With so great a burden of care shifted to the broad financial shoulders of H. H. Rogers, Mark Twain's spirits went ballooning, soaring toward the stars. He awoke, too, to some of the social gaieties about him, and found pleasure in the things that in the hour of his gloom had seemed mainly mockery. We find him going to a Sunday evening at Howells's, to John Mackay's, and elsewhere.
Dec. 2, '93. LIVY DARLING,--Last night at John Mackay's the dinner consisted of soup, raw oysters, corned beef and cabbage, and something like a custard. I ate without fear or stint, and yet have escaped all suggestion of indigestion. The men present were old gray Pacific-coasters whom I knew when I and they were young and not gray. The talk was of the days when we went gypsying a long time ago--thirty years. Indeed it was a talk of the dead. Mainly that. And of how they looked, and the harum-scarum things they did and said. For there were no cares in that life, no aches and pains, and not time enough in the day (and three-fourths of the night) to work off one's surplus vigor and energy. Of the mid-night highway robbery joke played upon me with revolvers at my head on the windswept and desolate Gold Hill Divide, no witness is left but me, the victim. All the friendly robbers are gone. These old fools last night laughed till they cried over the particulars of that old forgotten crime.
John Mackay has no family here but a pet monkey--a most affectionate and winning little devil. But he makes trouble for the servants, for he is full of curiosity and likes to take everything out of the drawers and examine it minutely; and he puts nothing back. The examinations of yesterday count for nothing to-day--he makes a new examination every day. But he injures nothing.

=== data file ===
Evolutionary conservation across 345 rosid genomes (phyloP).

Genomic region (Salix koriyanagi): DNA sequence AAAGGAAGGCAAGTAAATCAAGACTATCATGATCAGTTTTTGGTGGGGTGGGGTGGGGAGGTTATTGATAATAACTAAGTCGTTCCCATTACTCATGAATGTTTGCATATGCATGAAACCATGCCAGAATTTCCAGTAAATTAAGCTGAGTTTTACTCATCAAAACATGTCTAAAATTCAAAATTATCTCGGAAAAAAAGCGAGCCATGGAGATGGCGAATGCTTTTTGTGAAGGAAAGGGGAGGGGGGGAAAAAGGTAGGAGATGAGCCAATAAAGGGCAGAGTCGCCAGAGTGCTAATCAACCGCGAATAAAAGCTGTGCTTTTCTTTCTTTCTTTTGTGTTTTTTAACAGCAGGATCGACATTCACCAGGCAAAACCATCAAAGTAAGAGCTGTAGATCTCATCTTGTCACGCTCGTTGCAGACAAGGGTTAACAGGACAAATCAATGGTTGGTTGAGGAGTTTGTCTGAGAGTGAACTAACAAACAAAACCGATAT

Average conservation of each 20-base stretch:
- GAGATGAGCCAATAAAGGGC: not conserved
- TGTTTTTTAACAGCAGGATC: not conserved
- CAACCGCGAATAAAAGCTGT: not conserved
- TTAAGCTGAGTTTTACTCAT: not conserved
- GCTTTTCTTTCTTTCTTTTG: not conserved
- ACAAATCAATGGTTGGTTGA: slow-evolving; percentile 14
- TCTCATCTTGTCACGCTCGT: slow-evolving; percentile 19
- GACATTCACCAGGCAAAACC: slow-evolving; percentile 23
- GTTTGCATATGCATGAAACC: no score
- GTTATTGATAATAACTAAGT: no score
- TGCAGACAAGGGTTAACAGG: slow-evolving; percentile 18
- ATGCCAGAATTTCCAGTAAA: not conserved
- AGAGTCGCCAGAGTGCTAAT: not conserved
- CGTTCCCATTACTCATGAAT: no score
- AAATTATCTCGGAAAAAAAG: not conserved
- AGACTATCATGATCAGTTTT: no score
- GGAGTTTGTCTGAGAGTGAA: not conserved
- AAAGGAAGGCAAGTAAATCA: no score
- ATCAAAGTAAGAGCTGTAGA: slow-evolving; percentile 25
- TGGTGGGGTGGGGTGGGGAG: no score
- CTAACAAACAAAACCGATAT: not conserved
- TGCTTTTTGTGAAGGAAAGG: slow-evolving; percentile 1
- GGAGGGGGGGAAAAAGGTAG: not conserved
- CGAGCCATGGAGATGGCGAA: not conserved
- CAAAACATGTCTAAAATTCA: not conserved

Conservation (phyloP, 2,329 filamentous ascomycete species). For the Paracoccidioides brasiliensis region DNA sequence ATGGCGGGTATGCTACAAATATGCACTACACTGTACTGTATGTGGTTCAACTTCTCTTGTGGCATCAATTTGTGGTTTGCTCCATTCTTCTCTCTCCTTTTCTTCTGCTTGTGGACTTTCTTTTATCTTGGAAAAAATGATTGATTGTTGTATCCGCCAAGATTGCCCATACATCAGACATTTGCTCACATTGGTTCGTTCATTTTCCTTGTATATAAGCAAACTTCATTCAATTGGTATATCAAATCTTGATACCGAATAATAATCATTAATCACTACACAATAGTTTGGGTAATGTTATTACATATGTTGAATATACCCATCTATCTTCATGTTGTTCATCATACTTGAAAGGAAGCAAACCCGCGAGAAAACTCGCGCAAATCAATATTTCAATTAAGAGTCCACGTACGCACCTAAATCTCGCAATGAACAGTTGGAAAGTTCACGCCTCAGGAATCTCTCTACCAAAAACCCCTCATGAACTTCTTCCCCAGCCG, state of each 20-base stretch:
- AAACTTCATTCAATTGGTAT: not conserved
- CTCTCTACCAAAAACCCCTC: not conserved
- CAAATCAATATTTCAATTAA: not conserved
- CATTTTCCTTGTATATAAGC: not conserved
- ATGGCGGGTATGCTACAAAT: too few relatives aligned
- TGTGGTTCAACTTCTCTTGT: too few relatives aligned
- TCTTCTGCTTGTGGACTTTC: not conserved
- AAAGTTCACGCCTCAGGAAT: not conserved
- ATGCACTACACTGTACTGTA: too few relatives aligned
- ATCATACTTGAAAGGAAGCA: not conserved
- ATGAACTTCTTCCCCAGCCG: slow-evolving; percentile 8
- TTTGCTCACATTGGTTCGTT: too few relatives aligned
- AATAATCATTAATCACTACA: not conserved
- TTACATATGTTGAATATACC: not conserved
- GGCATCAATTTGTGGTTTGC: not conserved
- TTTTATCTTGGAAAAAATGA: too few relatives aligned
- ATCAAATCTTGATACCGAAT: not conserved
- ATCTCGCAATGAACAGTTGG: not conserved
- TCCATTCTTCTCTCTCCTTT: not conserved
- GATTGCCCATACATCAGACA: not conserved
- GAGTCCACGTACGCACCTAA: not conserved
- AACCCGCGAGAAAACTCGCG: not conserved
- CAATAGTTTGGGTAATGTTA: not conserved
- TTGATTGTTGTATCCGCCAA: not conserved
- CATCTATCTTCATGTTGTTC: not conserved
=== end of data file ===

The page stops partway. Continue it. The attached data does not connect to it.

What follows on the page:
I went with Laffan to the Racquet Club the other night and played, billiards two hours without starting up any rheumatism. I suppose it was all really taken out of me in Berlin.
Richard Harding Davis spoke yesterday of Clara's impersonations at Mrs. Van Rensselaer's here and said they were a wonderful piece of work.
Livy dear, I do hope you are comfortable, as to quarters and food at the Hotel Brighton. But if you're not don't stay there. Make one more effort--don't give it up. Dear heart, this is from one who loves you-- which is Saml.
It was decided that Rogers and Clemens should make a trip to Chicago to investigate personally the type-setter situation there. Clemens reports the details of the excursion to Mrs. Clemens in a long subdivided letter, most of which has no general interest and is here omitted. The trip, as a whole, would seem to have been satisfactory. The personal portions of the long Christmas letter may properly be preserved.
THE PLAYERS, Xmas, 1893. No. 1. Merry Xmas, my darling, and all my darlings! I arrived from Chicago close upon midnight last night, and wrote and sent down my Christmas cablegram before undressing: "Merry Xmas! Promising progress made in Chicago." It would get to the telegraph office toward 8 this morning and reach you at luncheon.